• Summary
  • Contents
  • Subject index

The problem of men's violence to known women-principally wives, partners, girlfriends-is, at last, more widely recognized. The Violences of Men addresses the problem of men's violence to known women within the broad context of men's use of power and violence in society. Jeff Hearn considers the scale of men's violence against women, and critically reviews the theoretical frameworks that are used to explain this violence. From the perspective of “critical studies of men,” he discusses issues, challenges, and possible research methods for those studying and researching violence, and particularly men's violence to known women. He then draws on extensive original research to analyze the various ways in which men describe, deny, justify, and excuse their violence, and considers the complex interaction between doing violence and talking about violence. He goes on to examine agencies' responses to men's violence, ranging from avoidance to policy and practice innovations and possibilities, before discussing ways that some men may move away from violence. The Violences of Men makes an important contribution both to theoretical debates about how to understand men's violence, and to debates on appropriate policy and practice in response to that violence.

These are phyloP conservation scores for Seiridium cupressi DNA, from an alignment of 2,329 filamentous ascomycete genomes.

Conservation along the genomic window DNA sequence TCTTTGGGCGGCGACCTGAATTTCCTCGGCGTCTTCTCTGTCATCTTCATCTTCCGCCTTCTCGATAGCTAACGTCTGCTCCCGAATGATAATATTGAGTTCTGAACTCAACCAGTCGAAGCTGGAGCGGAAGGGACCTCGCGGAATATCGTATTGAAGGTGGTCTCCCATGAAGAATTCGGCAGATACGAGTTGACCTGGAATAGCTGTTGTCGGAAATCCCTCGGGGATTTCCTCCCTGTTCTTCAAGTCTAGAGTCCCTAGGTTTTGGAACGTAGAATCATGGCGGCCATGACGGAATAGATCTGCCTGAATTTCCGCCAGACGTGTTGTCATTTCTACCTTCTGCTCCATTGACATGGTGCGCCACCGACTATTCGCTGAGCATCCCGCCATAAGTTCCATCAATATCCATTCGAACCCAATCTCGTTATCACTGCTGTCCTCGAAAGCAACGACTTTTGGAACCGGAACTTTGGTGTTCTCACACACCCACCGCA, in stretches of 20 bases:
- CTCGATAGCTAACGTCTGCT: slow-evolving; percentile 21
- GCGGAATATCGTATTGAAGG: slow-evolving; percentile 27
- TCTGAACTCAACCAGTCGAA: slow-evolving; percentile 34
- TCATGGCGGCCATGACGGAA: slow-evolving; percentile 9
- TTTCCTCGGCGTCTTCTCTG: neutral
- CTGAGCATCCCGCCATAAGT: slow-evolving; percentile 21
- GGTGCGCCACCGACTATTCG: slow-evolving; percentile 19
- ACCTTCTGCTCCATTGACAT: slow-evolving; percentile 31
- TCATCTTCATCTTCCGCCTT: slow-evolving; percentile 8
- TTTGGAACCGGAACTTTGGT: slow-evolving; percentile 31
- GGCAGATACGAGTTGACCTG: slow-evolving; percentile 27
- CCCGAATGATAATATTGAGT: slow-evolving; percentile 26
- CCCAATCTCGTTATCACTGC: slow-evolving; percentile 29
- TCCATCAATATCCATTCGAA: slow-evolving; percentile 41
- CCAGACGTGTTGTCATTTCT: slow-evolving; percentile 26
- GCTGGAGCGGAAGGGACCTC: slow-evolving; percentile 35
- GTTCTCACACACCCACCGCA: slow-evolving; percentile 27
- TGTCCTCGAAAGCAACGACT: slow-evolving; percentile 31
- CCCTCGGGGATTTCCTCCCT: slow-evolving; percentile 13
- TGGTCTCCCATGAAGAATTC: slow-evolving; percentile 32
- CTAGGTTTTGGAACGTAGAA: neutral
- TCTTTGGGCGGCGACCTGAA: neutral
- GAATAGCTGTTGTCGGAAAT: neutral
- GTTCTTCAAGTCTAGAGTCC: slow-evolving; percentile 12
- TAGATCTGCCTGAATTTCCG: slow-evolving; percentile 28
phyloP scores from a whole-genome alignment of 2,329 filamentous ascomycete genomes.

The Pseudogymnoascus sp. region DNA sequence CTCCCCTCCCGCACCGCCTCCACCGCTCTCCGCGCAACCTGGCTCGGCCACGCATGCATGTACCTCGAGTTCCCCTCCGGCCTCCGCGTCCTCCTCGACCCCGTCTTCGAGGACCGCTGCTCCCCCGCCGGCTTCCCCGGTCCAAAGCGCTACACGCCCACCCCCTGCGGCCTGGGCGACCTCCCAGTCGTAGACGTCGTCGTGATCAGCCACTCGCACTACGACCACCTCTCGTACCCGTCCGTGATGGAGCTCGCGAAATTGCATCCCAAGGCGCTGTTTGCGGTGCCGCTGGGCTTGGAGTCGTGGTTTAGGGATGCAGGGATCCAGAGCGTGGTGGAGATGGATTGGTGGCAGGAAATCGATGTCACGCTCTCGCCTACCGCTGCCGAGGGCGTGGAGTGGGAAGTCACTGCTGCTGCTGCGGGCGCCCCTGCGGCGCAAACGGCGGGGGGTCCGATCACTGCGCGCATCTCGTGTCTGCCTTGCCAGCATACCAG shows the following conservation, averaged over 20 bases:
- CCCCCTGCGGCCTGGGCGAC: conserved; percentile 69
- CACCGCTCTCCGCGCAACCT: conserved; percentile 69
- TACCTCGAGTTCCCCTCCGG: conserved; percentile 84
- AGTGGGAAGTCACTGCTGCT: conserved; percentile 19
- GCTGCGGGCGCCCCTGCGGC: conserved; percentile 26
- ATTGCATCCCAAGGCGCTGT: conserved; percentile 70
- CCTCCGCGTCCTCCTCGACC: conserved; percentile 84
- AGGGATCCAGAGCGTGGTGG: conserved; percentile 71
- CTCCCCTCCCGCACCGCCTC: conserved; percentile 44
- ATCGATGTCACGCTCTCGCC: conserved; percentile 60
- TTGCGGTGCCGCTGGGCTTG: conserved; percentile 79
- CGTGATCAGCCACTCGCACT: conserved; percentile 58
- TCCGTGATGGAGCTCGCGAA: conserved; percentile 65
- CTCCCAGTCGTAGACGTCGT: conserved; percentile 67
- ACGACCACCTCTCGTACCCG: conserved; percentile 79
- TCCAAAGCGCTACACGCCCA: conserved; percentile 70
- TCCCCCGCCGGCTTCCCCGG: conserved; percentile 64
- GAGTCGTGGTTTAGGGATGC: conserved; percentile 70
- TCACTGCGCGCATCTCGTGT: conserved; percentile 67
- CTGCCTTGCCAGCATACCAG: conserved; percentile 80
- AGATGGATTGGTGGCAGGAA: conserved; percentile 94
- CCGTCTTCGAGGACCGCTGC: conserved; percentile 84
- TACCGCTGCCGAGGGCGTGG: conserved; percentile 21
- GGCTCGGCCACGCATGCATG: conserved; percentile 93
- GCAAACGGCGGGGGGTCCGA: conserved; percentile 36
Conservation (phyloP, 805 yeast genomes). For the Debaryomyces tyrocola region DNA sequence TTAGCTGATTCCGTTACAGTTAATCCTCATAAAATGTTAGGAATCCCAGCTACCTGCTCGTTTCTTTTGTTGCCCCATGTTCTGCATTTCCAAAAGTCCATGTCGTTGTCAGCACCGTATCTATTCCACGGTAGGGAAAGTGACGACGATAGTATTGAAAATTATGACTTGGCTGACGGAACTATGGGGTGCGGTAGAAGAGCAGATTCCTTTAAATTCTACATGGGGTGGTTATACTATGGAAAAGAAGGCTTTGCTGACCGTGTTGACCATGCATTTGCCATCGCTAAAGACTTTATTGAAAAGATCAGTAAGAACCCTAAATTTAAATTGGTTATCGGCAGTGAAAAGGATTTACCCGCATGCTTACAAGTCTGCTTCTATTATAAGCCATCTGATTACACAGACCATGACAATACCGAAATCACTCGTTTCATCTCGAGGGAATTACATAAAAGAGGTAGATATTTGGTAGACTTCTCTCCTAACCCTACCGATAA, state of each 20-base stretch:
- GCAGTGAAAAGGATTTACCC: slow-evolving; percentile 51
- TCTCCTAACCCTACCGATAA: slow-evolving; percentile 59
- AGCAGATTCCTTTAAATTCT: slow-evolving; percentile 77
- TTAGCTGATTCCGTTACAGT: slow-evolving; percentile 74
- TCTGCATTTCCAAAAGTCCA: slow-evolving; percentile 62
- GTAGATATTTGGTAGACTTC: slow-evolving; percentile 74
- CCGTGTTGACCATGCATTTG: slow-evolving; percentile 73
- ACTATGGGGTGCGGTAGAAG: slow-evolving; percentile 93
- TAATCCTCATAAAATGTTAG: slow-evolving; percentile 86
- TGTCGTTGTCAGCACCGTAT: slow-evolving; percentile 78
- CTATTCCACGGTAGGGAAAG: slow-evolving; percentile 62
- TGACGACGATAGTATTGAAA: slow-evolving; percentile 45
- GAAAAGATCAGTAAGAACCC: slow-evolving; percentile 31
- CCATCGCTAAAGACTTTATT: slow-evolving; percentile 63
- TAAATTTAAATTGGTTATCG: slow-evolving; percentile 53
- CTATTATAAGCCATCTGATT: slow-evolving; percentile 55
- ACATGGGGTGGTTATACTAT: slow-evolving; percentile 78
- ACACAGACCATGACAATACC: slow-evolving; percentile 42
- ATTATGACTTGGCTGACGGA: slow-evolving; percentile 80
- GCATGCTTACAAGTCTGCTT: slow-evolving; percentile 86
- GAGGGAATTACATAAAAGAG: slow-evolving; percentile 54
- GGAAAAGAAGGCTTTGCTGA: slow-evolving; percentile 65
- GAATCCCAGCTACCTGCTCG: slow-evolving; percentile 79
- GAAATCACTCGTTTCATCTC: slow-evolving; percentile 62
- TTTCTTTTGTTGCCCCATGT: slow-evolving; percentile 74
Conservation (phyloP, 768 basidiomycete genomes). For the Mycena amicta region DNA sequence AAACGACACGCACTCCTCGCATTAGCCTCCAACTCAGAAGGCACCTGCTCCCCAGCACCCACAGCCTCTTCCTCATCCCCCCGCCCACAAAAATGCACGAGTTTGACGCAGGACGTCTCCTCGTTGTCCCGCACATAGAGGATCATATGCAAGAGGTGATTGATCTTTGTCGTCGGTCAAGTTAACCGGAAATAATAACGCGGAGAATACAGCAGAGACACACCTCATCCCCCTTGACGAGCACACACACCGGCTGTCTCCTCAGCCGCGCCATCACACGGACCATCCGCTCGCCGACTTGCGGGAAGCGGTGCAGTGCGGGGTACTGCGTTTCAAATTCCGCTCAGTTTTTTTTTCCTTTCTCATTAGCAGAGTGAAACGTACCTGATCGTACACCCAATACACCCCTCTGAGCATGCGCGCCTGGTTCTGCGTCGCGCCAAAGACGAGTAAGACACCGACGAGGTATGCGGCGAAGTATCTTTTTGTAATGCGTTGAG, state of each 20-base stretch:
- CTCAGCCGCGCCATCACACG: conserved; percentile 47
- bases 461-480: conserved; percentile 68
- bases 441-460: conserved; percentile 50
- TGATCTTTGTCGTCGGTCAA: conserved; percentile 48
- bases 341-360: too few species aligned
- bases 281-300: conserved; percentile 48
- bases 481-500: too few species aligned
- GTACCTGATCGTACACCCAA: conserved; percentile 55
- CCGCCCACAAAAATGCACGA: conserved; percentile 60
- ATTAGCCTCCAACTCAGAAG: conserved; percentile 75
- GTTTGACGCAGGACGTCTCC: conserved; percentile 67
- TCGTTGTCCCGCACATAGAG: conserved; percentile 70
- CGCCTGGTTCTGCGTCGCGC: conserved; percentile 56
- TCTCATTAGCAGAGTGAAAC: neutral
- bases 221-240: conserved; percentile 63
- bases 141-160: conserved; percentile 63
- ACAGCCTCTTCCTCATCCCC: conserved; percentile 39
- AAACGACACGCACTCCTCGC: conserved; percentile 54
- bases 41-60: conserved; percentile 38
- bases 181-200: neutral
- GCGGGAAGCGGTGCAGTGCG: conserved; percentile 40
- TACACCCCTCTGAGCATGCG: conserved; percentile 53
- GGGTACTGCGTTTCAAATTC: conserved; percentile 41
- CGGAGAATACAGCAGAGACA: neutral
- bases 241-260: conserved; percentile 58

Definitions and Explanations of Men's Violence
Definitions and explanations of men's violence

To analyse and to oppose men's violence means considering possible definitions and possible explanations of violence. This may seem obvious enough. Debates, policies, politics and interventions against men's violence are very much about contesting and contested definitions and explanations of violence. However, there are dangers in reifying a particular definition of violence as absolutely the most appropriate, and in explaining away violence through particular explanations and causes. It is more important to appreciate the changing definitions of violence through time and place - to evaluate and contribute to the historical and cultural process of naming, whereby different actions and structures have been named as violence. Likewise, the aesthetic appeal of causes can be misleading ...

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